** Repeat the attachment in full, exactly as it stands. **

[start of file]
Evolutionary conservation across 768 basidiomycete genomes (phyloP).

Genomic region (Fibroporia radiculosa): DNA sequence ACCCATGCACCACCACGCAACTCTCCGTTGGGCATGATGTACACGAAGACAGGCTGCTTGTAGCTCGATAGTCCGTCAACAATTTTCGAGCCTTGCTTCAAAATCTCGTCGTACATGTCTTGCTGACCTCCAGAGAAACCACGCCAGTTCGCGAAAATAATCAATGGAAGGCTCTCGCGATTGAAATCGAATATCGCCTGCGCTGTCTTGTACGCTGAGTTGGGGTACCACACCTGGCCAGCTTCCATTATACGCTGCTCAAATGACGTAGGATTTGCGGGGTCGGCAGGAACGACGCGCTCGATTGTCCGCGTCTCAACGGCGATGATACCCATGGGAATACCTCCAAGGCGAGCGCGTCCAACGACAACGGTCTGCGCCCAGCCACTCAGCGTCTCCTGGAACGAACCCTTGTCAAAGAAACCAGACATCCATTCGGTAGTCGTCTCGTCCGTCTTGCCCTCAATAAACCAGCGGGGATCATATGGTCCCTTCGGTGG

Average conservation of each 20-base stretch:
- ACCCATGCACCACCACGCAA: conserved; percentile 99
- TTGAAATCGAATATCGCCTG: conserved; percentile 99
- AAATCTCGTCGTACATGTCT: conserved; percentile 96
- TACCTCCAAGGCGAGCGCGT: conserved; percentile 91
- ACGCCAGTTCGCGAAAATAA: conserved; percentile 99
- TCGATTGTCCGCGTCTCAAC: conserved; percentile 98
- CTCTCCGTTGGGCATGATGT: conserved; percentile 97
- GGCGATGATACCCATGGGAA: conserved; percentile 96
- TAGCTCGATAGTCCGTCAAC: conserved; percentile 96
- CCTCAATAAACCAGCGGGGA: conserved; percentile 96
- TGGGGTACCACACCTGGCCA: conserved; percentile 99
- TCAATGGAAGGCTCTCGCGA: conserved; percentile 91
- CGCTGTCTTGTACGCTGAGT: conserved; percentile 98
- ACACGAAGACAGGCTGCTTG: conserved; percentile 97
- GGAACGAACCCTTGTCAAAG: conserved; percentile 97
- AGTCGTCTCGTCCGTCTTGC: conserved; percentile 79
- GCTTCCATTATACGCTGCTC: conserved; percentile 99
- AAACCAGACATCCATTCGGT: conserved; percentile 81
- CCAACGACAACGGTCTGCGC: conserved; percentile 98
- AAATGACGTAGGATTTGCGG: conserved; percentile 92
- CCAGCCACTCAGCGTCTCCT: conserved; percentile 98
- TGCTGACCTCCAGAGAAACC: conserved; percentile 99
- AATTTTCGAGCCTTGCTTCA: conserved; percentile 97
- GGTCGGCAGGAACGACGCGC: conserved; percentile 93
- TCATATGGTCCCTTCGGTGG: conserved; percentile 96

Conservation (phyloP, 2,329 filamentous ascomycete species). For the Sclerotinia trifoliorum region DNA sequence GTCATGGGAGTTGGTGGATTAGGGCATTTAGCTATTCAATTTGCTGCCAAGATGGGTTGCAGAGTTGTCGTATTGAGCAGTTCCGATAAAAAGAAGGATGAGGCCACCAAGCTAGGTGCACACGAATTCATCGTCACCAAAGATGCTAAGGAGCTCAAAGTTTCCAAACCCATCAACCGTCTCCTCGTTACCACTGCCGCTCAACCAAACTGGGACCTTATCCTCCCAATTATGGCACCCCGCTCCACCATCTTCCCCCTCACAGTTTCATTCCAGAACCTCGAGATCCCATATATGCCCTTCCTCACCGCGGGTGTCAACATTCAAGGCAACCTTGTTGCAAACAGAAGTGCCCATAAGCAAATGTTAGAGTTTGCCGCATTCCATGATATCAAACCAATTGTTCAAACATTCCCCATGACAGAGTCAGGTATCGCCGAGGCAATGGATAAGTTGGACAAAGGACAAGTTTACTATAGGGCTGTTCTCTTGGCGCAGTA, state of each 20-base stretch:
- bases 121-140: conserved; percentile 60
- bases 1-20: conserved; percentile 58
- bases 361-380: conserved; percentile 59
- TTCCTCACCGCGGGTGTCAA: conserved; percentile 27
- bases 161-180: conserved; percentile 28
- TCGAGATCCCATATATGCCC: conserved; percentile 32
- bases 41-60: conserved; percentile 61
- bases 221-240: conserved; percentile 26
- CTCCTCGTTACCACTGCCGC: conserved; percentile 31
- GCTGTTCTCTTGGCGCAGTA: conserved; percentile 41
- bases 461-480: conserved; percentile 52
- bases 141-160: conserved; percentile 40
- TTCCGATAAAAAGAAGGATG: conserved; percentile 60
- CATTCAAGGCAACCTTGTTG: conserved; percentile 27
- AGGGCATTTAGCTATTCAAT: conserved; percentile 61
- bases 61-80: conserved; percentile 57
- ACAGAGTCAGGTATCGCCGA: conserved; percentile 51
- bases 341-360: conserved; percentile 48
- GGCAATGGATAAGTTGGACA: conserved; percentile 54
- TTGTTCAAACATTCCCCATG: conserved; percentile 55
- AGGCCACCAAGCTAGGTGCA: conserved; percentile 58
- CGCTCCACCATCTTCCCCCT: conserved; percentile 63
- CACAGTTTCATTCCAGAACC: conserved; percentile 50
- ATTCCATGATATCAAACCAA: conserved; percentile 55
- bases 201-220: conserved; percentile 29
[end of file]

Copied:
Evolutionary conservation across 768 basidiomycete genomes (phyloP).

Genomic region (Fibroporia radiculosa): DNA sequence ACCCATGCACCACCACGCAACTCTCCGTTGGGCATGATGTACACGAAGACAGGCTGCTTGTAGCTCGATAGTCCGTCAACAATTTTCGAGCCTTGCTTCAAAATCTCGTCGTACATGTCTTGCTGACCTCCAGAGAAACCACGCCAGTTCGCGAAAATAATCAATGGAAGGCTCTCGCGATTGAAATCGAATATCGCCTGCGCTGTCTTGTACGCTGAGTTGGGGTACCACACCTGGCCAGCTTCCATTATACGCTGCTCAAATGACGTAGGATTTGCGGGGTCGGCAGGAACGACGCGCTCGATTGTCCGCGTCTCAACGGCGATGATACCCATGGGAATACCTCCAAGGCGAGCGCGTCCAACGACAACGGTCTGCGCCCAGCCACTCAGCGTCTCCTGGAACGAACCCTTGTCAAAGAAACCAGACATCCATTCGGTAGTCGTCTCGTCCGTCTTGCCCTCAATAAACCAGCGGGGATCATATGGTCCCTTCGGTGG

Average conservation of each 20-base stretch:
- ACCCATGCACCACCACGCAA: conserved; percentile 99
- TTGAAATCGAATATCGCCTG: conserved; percentile 99
- AAATCTCGTCGTACATGTCT: conserved; percentile 96
- TACCTCCAAGGCGAGCGCGT: conserved; percentile 91
- ACGCCAGTTCGCGAAAATAA: conserved; percentile 99
- TCGATTGTCCGCGTCTCAAC: conserved; percentile 98
- CTCTCCGTTGGGCATGATGT: conserved; percentile 97
- GGCGATGATACCCATGGGAA: conserved; percentile 96
- TAGCTCGATAGTCCGTCAAC: conserved; percentile 96
- CCTCAATAAACCAGCGGGGA: conserved; percentile 96
- TGGGGTACCACACCTGGCCA: conserved; percentile 99
- TCAATGGAAGGCTCTCGCGA: conserved; percentile 91
- CGCTGTCTTGTACGCTGAGT: conserved; percentile 98
- ACACGAAGACAGGCTGCTTG: conserved; percentile 97
- GGAACGAACCCTTGTCAAAG: conserved; percentile 97
- AGTCGTCTCGTCCGTCTTGC: conserved; percentile 79
- GCTTCCATTATACGCTGCTC: conserved; percentile 99
- AAACCAGACATCCATTCGGT: conserved; percentile 81
- CCAACGACAACGGTCTGCGC: conserved; percentile 98
- AAATGACGTAGGATTTGCGG: conserved; percentile 92
- CCAGCCACTCAGCGTCTCCT: conserved; percentile 98
- TGCTGACCTCCAGAGAAACC: conserved; percentile 99
- AATTTTCGAGCCTTGCTTCA: conserved; percentile 97
- GGTCGGCAGGAACGACGCGC: conserved; percentile 93
- TCATATGGTCCCTTCGGTGG: conserved; percentile 96

Conservation (phyloP, 2,329 filamentous ascomycete species). For the Sclerotinia trifoliorum region DNA sequence GTCATGGGAGTTGGTGGATTAGGGCATTTAGCTATTCAATTTGCTGCCAAGATGGGTTGCAGAGTTGTCGTATTGAGCAGTTCCGATAAAAAGAAGGATGAGGCCACCAAGCTAGGTGCACACGAATTCATCGTCACCAAAGATGCTAAGGAGCTCAAAGTTTCCAAACCCATCAACCGTCTCCTCGTTACCACTGCCGCTCAACCAAACTGGGACCTTATCCTCCCAATTATGGCACCCCGCTCCACCATCTTCCCCCTCACAGTTTCATTCCAGAACCTCGAGATCCCATATATGCCCTTCCTCACCGCGGGTGTCAACATTCAAGGCAACCTTGTTGCAAACAGAAGTGCCCATAAGCAAATGTTAGAGTTTGCCGCATTCCATGATATCAAACCAATTGTTCAAACATTCCCCATGACAGAGTCAGGTATCGCCGAGGCAATGGATAAGTTGGACAAAGGACAAGTTTACTATAGGGCTGTTCTCTTGGCGCAGTA, state of each 20-base stretch:
- bases 121-140: conserved; percentile 60
- bases 1-20: conserved; percentile 58
- bases 361-380: conserved; percentile 59
- TTCCTCACCGCGGGTGTCAA: conserved; percentile 27
- bases 161-180: conserved; percentile 28
- TCGAGATCCCATATATGCCC: conserved; percentile 32
- bases 41-60: conserved; percentile 61
- bases 221-240: conserved; percentile 26
- CTCCTCGTTACCACTGCCGC: conserved; percentile 31
- GCTGTTCTCTTGGCGCAGTA: conserved; percentile 41
- bases 461-480: conserved; percentile 52
- bases 141-160: conserved; percentile 40
- TTCCGATAAAAAGAAGGATG: conserved; percentile 60
- CATTCAAGGCAACCTTGTTG: conserved; percentile 27
- AGGGCATTTAGCTATTCAAT: conserved; percentile 61
- bases 61-80: conserved; percentile 57
- ACAGAGTCAGGTATCGCCGA: conserved; percentile 51
- bases 341-360: conserved; percentile 48
- GGCAATGGATAAGTTGGACA: conserved; percentile 54
- TTGTTCAAACATTCCCCATG: conserved; percentile 55
- AGGCCACCAAGCTAGGTGCA: conserved; percentile 58
- CGCTCCACCATCTTCCCCCT: conserved; percentile 63
- CACAGTTTCATTCCAGAACC: conserved; percentile 50
- ATTCCATGATATCAAACCAA: conserved; percentile 55
- bases 201-220: conserved; percentile 29